Upon the declaration of martial law in 1972, her artistic endeavours came to a halt. She focused on finishing her studies and getting a full-time job. She finished her Bachelor of Science in Agriculture “later than my peers in college because of my involvement as an art activist”. She then worked in several government and private agencies in Manila for a while and then completed her Master of Science in Development Communications at UP Los Baños also. In 1982, she pursued her second Master’s degree in Communications at Simon Fraser University in British Columbia, Canada. After going back to the Philippines in 1985 and working at the International Rice Research Institute for two years, she applied and was accepted to the doctoral program in Adult Education at the Ontario Institute for Studies in Education (OISE) of the University of Toronto. From then on, she lived in Toronto.
“I call it my long artist’s block which began in the late 70s and lasted until 2006. In between those years, I tried going back to painting. There was a time when I used to make my own Christmas cards to send to friends. An announcement, a call to artists for an exhibit at OISE, my place of work, motivated me to finish two paintings of my nephew which I had started the year before.”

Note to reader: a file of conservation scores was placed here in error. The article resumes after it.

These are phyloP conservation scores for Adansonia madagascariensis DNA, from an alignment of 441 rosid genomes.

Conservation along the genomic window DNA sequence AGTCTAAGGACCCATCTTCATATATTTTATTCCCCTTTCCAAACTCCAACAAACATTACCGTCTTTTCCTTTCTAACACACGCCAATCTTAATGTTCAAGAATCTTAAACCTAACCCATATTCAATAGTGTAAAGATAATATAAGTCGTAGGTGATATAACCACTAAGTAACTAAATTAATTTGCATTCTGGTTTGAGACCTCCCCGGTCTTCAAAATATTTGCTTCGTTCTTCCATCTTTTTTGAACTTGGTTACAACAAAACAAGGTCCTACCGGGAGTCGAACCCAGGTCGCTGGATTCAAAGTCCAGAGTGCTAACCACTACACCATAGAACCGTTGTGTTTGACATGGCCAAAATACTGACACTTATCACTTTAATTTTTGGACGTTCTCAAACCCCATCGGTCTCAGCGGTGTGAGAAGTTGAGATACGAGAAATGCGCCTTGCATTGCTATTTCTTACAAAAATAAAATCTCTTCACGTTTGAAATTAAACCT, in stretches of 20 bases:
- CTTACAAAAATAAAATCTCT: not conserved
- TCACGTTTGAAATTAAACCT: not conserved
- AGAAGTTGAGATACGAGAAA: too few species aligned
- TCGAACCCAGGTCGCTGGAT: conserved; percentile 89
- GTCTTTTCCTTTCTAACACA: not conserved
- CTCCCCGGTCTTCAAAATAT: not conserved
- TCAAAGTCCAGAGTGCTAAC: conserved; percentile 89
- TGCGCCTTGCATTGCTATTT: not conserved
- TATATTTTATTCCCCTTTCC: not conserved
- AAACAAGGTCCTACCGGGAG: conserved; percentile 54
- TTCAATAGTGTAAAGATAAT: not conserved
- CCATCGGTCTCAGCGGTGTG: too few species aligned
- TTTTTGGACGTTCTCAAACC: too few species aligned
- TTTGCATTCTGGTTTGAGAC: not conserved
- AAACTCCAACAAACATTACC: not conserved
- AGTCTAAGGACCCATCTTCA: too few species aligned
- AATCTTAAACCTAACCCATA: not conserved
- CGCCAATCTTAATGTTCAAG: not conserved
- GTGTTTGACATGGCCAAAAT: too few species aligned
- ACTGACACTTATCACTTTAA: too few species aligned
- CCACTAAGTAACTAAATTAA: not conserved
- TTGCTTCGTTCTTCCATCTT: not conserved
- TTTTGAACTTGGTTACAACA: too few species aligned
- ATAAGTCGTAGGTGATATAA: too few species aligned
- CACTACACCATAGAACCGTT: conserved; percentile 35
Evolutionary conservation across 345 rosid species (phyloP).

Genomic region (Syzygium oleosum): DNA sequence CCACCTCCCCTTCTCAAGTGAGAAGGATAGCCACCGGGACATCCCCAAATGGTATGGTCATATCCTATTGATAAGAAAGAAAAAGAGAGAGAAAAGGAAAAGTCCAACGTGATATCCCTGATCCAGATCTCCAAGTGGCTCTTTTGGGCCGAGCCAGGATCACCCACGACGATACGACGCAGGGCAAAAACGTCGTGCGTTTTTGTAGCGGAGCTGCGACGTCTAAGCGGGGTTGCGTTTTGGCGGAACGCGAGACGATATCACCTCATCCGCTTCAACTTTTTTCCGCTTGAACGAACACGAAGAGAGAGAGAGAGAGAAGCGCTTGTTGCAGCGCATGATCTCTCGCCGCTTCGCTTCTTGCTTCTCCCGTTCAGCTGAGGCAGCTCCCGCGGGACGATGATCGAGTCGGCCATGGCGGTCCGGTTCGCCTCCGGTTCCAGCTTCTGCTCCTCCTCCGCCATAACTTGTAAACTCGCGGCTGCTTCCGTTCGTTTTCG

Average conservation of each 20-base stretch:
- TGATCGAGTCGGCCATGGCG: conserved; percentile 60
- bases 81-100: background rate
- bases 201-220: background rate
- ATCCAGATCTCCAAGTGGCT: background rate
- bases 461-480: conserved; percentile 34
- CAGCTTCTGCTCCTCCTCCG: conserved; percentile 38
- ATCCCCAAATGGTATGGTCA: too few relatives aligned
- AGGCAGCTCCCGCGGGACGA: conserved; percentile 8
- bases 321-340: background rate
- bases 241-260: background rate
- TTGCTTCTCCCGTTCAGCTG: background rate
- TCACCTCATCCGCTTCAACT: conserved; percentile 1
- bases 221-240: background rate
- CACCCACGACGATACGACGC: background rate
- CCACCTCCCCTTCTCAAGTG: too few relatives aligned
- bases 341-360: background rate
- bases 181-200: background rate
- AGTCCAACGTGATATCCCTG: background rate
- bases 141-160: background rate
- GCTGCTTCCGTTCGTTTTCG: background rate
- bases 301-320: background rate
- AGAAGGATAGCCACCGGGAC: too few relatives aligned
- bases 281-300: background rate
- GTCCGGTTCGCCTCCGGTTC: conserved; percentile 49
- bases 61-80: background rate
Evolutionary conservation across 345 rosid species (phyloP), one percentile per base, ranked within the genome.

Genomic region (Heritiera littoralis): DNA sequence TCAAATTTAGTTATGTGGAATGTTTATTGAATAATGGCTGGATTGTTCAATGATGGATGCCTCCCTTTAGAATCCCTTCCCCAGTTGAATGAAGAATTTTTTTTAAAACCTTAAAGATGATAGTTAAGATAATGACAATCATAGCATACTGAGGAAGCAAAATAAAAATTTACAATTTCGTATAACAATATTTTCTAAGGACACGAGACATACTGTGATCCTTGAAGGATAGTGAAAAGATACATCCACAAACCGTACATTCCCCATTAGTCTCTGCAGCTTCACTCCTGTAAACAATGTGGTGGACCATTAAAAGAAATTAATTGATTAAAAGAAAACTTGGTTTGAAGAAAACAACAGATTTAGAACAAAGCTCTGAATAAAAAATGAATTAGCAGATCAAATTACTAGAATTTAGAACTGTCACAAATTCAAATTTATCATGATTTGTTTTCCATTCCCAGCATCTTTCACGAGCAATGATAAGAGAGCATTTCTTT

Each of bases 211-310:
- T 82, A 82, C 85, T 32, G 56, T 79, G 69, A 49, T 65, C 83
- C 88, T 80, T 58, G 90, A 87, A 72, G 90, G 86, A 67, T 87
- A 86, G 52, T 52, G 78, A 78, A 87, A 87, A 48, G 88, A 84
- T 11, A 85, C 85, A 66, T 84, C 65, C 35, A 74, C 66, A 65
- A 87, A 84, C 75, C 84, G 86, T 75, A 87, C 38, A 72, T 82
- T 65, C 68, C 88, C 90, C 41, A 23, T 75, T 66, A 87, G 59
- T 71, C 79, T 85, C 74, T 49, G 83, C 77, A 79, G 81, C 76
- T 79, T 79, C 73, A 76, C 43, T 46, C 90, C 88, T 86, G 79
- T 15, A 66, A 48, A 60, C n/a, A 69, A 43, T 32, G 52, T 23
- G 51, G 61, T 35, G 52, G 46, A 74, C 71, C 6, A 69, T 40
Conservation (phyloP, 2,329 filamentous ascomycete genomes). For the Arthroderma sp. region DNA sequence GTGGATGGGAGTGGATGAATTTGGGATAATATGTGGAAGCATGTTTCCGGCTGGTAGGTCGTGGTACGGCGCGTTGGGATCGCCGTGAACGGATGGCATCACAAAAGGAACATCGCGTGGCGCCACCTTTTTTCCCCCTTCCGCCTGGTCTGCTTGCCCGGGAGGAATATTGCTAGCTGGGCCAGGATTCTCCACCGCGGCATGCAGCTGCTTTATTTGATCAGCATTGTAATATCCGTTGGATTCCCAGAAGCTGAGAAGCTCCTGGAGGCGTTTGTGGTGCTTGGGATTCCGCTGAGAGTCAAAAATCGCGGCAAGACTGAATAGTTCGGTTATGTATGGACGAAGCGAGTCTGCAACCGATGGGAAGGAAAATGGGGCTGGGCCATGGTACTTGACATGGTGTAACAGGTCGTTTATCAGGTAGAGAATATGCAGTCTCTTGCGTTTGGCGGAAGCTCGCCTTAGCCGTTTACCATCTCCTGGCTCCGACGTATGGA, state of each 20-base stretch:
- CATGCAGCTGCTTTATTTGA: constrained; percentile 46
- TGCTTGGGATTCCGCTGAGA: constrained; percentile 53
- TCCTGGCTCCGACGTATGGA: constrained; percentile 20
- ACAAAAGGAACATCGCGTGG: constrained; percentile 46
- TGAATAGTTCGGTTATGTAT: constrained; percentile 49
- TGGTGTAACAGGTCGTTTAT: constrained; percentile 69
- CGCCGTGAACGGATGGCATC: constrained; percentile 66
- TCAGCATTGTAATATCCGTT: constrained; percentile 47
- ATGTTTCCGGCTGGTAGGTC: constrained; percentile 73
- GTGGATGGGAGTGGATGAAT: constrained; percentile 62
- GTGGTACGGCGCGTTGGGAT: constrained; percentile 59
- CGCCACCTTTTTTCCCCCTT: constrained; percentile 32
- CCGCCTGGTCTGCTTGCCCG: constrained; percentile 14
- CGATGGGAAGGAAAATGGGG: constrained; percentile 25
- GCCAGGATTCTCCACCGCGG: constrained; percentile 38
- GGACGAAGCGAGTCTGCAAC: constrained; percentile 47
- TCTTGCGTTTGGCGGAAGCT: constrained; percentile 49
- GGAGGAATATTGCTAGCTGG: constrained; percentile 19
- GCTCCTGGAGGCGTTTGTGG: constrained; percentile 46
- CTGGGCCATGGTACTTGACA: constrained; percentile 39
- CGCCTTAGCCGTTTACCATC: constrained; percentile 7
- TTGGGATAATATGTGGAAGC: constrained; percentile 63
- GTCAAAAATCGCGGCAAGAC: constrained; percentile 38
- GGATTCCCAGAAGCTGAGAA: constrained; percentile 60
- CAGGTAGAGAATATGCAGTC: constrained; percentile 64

She then submitted these paintings of Jesse for the OISE art exhibit held by staff, students and faculty artists. Since then, she joined the yearly OISE exhibit, submitting one to three paintings each time.
“My ate is a very humble person. She doesn’t really talk much about her works and exhibits. … but she has done a lot,” according to her sister Amy.
She participated in the exhibits of the Philippine Artists Group of Canada and the first Filipino-Canadian Symposium of academic scholars held at OISE in 2009.